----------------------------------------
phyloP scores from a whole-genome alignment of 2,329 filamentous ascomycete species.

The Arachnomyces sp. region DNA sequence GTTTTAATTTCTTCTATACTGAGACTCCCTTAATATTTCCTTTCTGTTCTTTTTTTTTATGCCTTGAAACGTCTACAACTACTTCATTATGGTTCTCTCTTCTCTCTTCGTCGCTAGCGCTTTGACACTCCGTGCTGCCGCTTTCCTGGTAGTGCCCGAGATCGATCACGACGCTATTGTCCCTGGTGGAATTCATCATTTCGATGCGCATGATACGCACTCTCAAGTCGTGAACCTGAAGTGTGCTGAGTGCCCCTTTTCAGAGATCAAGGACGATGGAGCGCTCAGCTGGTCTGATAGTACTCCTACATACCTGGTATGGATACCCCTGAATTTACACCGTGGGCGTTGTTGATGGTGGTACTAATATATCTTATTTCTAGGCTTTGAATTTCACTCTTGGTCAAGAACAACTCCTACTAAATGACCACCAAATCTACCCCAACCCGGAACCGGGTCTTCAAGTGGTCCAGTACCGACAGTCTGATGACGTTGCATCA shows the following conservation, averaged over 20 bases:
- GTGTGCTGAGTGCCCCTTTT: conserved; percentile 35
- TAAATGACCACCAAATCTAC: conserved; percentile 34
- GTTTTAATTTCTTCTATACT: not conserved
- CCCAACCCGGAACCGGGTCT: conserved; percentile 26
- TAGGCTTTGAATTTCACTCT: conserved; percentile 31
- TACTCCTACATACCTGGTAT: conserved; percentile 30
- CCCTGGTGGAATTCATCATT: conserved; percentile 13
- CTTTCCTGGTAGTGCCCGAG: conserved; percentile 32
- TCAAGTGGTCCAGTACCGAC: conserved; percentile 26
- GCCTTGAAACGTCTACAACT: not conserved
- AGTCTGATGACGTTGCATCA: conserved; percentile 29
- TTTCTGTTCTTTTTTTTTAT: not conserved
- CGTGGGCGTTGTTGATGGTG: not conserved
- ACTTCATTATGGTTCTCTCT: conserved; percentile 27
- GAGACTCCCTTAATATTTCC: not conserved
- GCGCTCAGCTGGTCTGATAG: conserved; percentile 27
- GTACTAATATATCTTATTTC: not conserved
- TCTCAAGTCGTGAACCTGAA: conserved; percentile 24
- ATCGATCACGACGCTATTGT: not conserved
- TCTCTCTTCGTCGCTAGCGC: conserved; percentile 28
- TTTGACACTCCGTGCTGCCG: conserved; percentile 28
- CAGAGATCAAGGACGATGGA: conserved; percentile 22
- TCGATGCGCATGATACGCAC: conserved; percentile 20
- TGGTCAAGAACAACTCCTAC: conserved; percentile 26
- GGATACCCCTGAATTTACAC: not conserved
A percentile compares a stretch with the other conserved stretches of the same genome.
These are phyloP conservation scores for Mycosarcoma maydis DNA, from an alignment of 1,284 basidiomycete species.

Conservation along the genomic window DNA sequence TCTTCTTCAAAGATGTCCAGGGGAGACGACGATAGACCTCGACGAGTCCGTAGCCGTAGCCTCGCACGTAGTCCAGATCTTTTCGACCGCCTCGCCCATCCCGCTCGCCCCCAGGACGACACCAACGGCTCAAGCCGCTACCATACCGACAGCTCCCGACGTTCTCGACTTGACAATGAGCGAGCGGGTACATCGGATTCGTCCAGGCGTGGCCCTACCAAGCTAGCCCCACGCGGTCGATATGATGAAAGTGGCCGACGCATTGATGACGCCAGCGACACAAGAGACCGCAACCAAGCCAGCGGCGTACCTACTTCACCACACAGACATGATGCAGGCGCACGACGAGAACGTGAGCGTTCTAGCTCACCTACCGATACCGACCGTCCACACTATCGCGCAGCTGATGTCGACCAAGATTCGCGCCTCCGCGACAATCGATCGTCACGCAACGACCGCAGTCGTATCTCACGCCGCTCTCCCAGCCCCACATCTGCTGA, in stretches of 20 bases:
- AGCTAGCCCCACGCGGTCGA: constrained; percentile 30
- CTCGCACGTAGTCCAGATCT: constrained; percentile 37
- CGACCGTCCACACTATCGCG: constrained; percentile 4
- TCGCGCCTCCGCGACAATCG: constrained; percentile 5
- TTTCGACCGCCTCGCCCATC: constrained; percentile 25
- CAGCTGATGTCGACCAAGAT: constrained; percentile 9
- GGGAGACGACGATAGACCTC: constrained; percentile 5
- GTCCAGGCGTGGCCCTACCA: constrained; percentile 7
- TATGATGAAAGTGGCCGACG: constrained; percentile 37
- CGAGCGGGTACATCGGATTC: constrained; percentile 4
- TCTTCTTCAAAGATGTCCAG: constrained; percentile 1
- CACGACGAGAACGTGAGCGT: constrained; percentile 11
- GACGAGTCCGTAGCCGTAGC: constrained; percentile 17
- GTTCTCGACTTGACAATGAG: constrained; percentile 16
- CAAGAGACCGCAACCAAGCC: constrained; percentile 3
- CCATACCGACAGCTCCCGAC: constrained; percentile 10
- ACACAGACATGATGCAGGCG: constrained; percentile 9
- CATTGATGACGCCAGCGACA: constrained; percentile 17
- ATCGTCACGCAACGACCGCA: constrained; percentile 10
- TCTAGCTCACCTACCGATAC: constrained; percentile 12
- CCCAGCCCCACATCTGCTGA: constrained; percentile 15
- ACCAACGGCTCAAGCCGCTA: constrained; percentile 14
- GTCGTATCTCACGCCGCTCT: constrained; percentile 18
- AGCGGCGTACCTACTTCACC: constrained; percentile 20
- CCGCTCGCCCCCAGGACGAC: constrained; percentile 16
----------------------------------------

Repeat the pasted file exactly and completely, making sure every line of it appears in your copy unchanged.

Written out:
phyloP scores from a whole-genome alignment of 2,329 filamentous ascomycete species.

The Arachnomyces sp. region DNA sequence GTTTTAATTTCTTCTATACTGAGACTCCCTTAATATTTCCTTTCTGTTCTTTTTTTTTATGCCTTGAAACGTCTACAACTACTTCATTATGGTTCTCTCTTCTCTCTTCGTCGCTAGCGCTTTGACACTCCGTGCTGCCGCTTTCCTGGTAGTGCCCGAGATCGATCACGACGCTATTGTCCCTGGTGGAATTCATCATTTCGATGCGCATGATACGCACTCTCAAGTCGTGAACCTGAAGTGTGCTGAGTGCCCCTTTTCAGAGATCAAGGACGATGGAGCGCTCAGCTGGTCTGATAGTACTCCTACATACCTGGTATGGATACCCCTGAATTTACACCGTGGGCGTTGTTGATGGTGGTACTAATATATCTTATTTCTAGGCTTTGAATTTCACTCTTGGTCAAGAACAACTCCTACTAAATGACCACCAAATCTACCCCAACCCGGAACCGGGTCTTCAAGTGGTCCAGTACCGACAGTCTGATGACGTTGCATCA shows the following conservation, averaged over 20 bases:
- GTGTGCTGAGTGCCCCTTTT: conserved; percentile 35
- TAAATGACCACCAAATCTAC: conserved; percentile 34
- GTTTTAATTTCTTCTATACT: not conserved
- CCCAACCCGGAACCGGGTCT: conserved; percentile 26
- TAGGCTTTGAATTTCACTCT: conserved; percentile 31
- TACTCCTACATACCTGGTAT: conserved; percentile 30
- CCCTGGTGGAATTCATCATT: conserved; percentile 13
- CTTTCCTGGTAGTGCCCGAG: conserved; percentile 32
- TCAAGTGGTCCAGTACCGAC: conserved; percentile 26
- GCCTTGAAACGTCTACAACT: not conserved
- AGTCTGATGACGTTGCATCA: conserved; percentile 29
- TTTCTGTTCTTTTTTTTTAT: not conserved
- CGTGGGCGTTGTTGATGGTG: not conserved
- ACTTCATTATGGTTCTCTCT: conserved; percentile 27
- GAGACTCCCTTAATATTTCC: not conserved
- GCGCTCAGCTGGTCTGATAG: conserved; percentile 27
- GTACTAATATATCTTATTTC: not conserved
- TCTCAAGTCGTGAACCTGAA: conserved; percentile 24
- ATCGATCACGACGCTATTGT: not conserved
- TCTCTCTTCGTCGCTAGCGC: conserved; percentile 28
- TTTGACACTCCGTGCTGCCG: conserved; percentile 28
- CAGAGATCAAGGACGATGGA: conserved; percentile 22
- TCGATGCGCATGATACGCAC: conserved; percentile 20
- TGGTCAAGAACAACTCCTAC: conserved; percentile 26
- GGATACCCCTGAATTTACAC: not conserved
A percentile compares a stretch with the other conserved stretches of the same genome.
These are phyloP conservation scores for Mycosarcoma maydis DNA, from an alignment of 1,284 basidiomycete species.

Conservation along the genomic window DNA sequence TCTTCTTCAAAGATGTCCAGGGGAGACGACGATAGACCTCGACGAGTCCGTAGCCGTAGCCTCGCACGTAGTCCAGATCTTTTCGACCGCCTCGCCCATCCCGCTCGCCCCCAGGACGACACCAACGGCTCAAGCCGCTACCATACCGACAGCTCCCGACGTTCTCGACTTGACAATGAGCGAGCGGGTACATCGGATTCGTCCAGGCGTGGCCCTACCAAGCTAGCCCCACGCGGTCGATATGATGAAAGTGGCCGACGCATTGATGACGCCAGCGACACAAGAGACCGCAACCAAGCCAGCGGCGTACCTACTTCACCACACAGACATGATGCAGGCGCACGACGAGAACGTGAGCGTTCTAGCTCACCTACCGATACCGACCGTCCACACTATCGCGCAGCTGATGTCGACCAAGATTCGCGCCTCCGCGACAATCGATCGTCACGCAACGACCGCAGTCGTATCTCACGCCGCTCTCCCAGCCCCACATCTGCTGA, in stretches of 20 bases:
- AGCTAGCCCCACGCGGTCGA: constrained; percentile 30
- CTCGCACGTAGTCCAGATCT: constrained; percentile 37
- CGACCGTCCACACTATCGCG: constrained; percentile 4
- TCGCGCCTCCGCGACAATCG: constrained; percentile 5
- TTTCGACCGCCTCGCCCATC: constrained; percentile 25
- CAGCTGATGTCGACCAAGAT: constrained; percentile 9
- GGGAGACGACGATAGACCTC: constrained; percentile 5
- GTCCAGGCGTGGCCCTACCA: constrained; percentile 7
- TATGATGAAAGTGGCCGACG: constrained; percentile 37
- CGAGCGGGTACATCGGATTC: constrained; percentile 4
- TCTTCTTCAAAGATGTCCAG: constrained; percentile 1
- CACGACGAGAACGTGAGCGT: constrained; percentile 11
- GACGAGTCCGTAGCCGTAGC: constrained; percentile 17
- GTTCTCGACTTGACAATGAG: constrained; percentile 16
- CAAGAGACCGCAACCAAGCC: constrained; percentile 3
- CCATACCGACAGCTCCCGAC: constrained; percentile 10
- ACACAGACATGATGCAGGCG: constrained; percentile 9
- CATTGATGACGCCAGCGACA: constrained; percentile 17
- ATCGTCACGCAACGACCGCA: constrained; percentile 10
- TCTAGCTCACCTACCGATAC: constrained; percentile 12
- CCCAGCCCCACATCTGCTGA: constrained; percentile 15
- ACCAACGGCTCAAGCCGCTA: constrained; percentile 14
- GTCGTATCTCACGCCGCTCT: constrained; percentile 18
- AGCGGCGTACCTACTTCACC: constrained; percentile 20
- CCGCTCGCCCCCAGGACGAC: constrained; percentile 16